Archive for February, 2011

Early Hair Loss May Put Men At Risk For Prostate Cancer

February 16, 2011

Men Who Experience Balding In Their 20s May Be At Risk For Developing Prostate Cancer.


CNN (2/16, Falco) in its “The Chart” blog reports, “Men who start losing their hair at 20 may be twice as likely to get prostate cancer later in life,” according to a study in the Annals of Oncology. The researchers studied “388 men with prostate cancer and 281 healthy men and asked how bald they were at age 20, 30 and 40.” They found that when a “man’s hair began to thin in his 30s or 40s, the risk for prostate cancer did not go up.” But any “type of balding [at age 20] is a risk factor for prostate cancer,” suggested lead author Dr. Michael Yassa of the Maisonneuve-Rosemont Hospital in Montreal, Canada.

Bloomberg News (2/16, Von Schaper) adds that early hair loss was associated with prostate cancer risk, but not with “earlier onset of cancer or a more severe course of the disease,” the study found.

MedPage Today (2/15, Smith) pointed out that the study did not control for “other prostate cancer risk factors, ‘such as African heritage or dietary differences,'” although the researchers said having a “family history of prostate cancer was comparable in cases and controls.”

Meanwhile, according to HealthDay (2/15, Mozes), the study authors said more research is needed to determine whether “men who experience youthful hair loss may benefit from prostate cancer screening. … ‘At present, there is no hard evidence to show any benefit from screening the general population for prostate cancer,'” said study author Dr. Philippe Giraud from the European Georges Pompidou Hospital in Paris. Medscape (2/15, Osterweil) noted that Dr. Yassa said further research should focus on “finding the exact link between hair loss, androgens, and prostate cancer — what exactly links those three together.”

Reuters (2/16, Kelland) and the UK’s Press Association (2/16) and Telegraph (2/16, Adams) also cover the study

Water-Wet and Wonderful

February 15, 2011

Water is one of life’s best elixirs; there are few things as available, inexpensive and health-giving –so, drink up.

Even though it is readily available, tasteless and free, most Americans do not drink enough water.  And water remains one of nature’s most perfect mediations.  In fact, water is the most essential component of your diet.

While you can live for several weeks without food, you can live only a few days without water.  Water loss of three percent of the body weight or approximately two quarts without replacement can result in weakness and lethargy.  A 15-20 percent water loss can be fatal.

Nearly half the total body weight consists of water.  To ensure good health, the average person requires two to three quarts of water per day because this is the volume that is lost in perspiration, urine, feces and breath.  Nearly half of a the food we at consists of water.

Water is necessary for nearly all bodily functions such as digestion, circulation, excretion, nutrient transmission and temperature regulation.

More specifically, there are thirteen ways that water works in the human body:

1.Water quenches thirst.  There is no better liquid to quench your thirst than water.  Many people are incorrectly informed that you only need to drink water in hot weather.  The truth is large volumes water are lost through your breath in cold, dry weather.  Although you can substitute other beverages such as colas, coffee and electrolyte drinks, there is no other drink that contains fewer calories and more nutrients than water.  In fact, affricated beverages can act as diuretics and cause the body to excrete water and important chemicals like potassium.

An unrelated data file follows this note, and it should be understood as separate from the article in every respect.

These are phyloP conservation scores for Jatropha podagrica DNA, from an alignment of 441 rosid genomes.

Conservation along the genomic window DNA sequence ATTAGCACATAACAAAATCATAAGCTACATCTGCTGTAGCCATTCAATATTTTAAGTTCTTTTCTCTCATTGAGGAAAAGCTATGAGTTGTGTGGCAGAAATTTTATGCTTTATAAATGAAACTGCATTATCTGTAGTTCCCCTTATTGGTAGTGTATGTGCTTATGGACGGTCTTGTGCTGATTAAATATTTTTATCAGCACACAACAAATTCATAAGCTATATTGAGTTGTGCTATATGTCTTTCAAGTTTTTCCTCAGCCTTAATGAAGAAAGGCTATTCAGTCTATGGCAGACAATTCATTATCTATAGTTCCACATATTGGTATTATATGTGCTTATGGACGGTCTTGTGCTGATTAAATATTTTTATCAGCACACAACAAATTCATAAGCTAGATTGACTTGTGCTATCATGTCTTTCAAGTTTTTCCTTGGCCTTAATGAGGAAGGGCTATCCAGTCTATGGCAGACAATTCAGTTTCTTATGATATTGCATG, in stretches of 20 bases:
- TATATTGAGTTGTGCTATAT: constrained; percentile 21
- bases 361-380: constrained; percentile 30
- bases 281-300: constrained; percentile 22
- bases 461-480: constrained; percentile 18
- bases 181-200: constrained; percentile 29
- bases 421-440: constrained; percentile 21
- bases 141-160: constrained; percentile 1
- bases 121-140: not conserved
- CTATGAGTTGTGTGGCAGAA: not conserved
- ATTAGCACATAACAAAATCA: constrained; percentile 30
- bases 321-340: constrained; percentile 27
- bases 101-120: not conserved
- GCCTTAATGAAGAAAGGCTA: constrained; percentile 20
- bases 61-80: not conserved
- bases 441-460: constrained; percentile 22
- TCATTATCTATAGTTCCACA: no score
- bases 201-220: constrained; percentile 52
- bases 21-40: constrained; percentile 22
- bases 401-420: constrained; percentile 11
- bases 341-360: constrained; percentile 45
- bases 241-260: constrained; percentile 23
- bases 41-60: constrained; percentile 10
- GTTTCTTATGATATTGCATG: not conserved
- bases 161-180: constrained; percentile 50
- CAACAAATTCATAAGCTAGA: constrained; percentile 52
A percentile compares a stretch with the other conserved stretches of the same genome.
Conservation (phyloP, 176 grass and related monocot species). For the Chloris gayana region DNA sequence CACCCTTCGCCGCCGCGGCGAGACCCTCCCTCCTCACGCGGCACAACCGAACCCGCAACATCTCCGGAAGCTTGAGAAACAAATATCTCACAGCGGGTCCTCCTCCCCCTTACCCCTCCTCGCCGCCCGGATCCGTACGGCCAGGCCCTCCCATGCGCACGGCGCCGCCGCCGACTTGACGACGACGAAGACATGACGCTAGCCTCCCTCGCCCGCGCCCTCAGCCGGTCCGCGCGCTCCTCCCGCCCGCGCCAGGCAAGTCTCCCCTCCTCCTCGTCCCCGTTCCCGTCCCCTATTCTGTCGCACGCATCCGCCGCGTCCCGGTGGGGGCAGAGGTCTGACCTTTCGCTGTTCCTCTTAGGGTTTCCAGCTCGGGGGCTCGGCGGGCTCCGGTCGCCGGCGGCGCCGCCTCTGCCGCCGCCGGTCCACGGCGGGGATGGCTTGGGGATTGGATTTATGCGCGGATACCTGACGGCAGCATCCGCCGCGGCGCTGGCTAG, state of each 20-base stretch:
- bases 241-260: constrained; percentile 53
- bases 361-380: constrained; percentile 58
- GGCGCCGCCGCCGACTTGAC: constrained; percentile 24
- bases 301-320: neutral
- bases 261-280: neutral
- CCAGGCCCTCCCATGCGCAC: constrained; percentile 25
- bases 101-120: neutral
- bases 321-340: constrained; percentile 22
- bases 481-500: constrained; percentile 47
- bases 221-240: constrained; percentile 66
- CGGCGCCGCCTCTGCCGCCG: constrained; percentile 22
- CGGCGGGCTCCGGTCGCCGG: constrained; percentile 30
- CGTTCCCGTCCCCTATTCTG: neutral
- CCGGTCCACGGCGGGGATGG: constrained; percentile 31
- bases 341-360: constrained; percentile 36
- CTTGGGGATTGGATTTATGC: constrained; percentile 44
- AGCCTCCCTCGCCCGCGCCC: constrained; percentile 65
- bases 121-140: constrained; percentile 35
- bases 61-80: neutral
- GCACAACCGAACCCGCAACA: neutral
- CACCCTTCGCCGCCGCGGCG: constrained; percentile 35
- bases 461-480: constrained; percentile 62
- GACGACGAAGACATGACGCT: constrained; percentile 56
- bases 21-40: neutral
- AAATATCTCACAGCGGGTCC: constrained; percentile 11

2. Water aids digestion.  Water dilutes the acidity in the stomach and causes the release of enzymes necessary for digestion.  Water is also a natural laxative and relieves constipation.

3. Water cools the body during exercise.  As the body heats up during exercise, the internal thermostat promotes perspiration.  Internal body temperature can be decreased with the consumption of cold water.  Cold water is best because it is absorbed into t he circulation more quickly than warm water.

4.  Water promotes waste excretion.  The kidneys are the paired organs used to remove metabolic bodily water material.  Water is essential for these incredible filters to do their work an flush out the body’s waste products.

5. Water carries nutrients to the cells.  All of the body’[s cells are bathed in a saltwater solution.  Blood moves nutrients to the cells and removes the waste products to the kidneys and liver.  Water is necessary to maintain the blood volume to carry out these vital functions.

6. Water reduces kidney stones.  If too much calcium, oxalate or uric acid is excreted in the urine, crystals will form and start the growth of kidney stones.  The best treatment to reduce kidney stones is to drink enough water to keep the particles from hitting one another and staring the crystallization process.

7. Water lubricates the joints.  The bones glide against one another with minimal friction because of a lubricant called synovial fluid.  Drinking plenty of water incases the synovial fluid and reduces e4h wear and tar on the joints.

8. Water promotes good skin tone.  Skin elasticity is maintained when the body is well hydrated.  Chronic fluid loss lead to dry, wrinkled skin.

9. Water dilutes alcohol and relieves headaches.  There is no better remedy for a hangover than several glasses of water.  Water dilutes the alcohol content in the blood stream and decreases its effect on the brain and decreases its effect on the brain and central nervous system alleviating headache and hangover associated with excessive alcohol consumption.